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Japanese Americans in American Concentration Camps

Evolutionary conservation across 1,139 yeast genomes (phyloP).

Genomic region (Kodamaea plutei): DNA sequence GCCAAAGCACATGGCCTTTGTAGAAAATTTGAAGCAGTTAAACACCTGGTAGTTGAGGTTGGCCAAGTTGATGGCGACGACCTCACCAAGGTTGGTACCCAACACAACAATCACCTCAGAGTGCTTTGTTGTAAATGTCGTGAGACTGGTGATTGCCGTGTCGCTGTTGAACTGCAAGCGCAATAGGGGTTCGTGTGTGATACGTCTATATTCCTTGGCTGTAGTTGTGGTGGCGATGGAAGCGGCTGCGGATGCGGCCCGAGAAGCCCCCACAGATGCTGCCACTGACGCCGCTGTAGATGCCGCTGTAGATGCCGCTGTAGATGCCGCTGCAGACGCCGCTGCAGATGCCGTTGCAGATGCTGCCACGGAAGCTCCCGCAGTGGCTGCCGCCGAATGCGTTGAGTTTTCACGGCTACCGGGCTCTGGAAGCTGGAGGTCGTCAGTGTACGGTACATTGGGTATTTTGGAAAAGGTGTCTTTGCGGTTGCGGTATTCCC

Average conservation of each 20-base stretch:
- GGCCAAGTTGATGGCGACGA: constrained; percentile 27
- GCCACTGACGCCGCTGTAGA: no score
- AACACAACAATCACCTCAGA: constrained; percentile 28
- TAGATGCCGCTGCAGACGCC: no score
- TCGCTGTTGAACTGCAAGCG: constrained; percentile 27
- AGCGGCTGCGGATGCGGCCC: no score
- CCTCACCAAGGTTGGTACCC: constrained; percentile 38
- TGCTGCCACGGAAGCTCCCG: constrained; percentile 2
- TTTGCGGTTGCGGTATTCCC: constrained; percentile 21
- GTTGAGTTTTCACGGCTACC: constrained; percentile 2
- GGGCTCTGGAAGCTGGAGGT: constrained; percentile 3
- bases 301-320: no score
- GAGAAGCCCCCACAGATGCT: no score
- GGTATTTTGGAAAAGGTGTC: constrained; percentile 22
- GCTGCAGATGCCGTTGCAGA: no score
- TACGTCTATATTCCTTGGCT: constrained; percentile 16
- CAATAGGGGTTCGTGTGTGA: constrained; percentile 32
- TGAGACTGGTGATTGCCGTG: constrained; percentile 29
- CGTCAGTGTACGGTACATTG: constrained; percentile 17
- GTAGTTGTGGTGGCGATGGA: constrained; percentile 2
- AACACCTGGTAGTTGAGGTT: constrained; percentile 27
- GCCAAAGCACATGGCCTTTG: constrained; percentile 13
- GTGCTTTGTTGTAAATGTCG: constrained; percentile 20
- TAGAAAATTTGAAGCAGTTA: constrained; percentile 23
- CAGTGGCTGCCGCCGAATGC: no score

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World War II was a time of deliberate hate among groups of innocent people who were used. While the first thought that comes to mind is the Jewish people kept in Concentration Camps throughout the Holocaust, this is not it. Japanese-Americans were persecuted due to the fact that they looked like citizens of Japan, who had attacked the United States on December 7th, 1941 at the naval base, Pearl Harbor. This hatred toward the group was due to newspapers creating a scare for the American people, as well as the government restricting the rights of Japanese-Americans. The Japanese-Americans were mistreated during World War II for no other reason than being different. These men, women, and children were loathed by the American public for looking like the people of the Japanese army that had attacked the United States. These people were only hated by association, even though many had come to the United States to create a better life for their family. In March of 1942, the exclusion and imprisonment of Japanese American began. There was an authority that started to administer the camps. These authorities were known and the "War Relocation Authority," (History.com) or the WRA. In the beginning, military-like prisoners were sent to the detention centers on busses or trains. There were 13 detention centers, twelve in California and one in Oregon. These centers were organized on farms, racetracks, or fairgrounds. Some even lived in the dirty stalls of livestock. These stalls lacked
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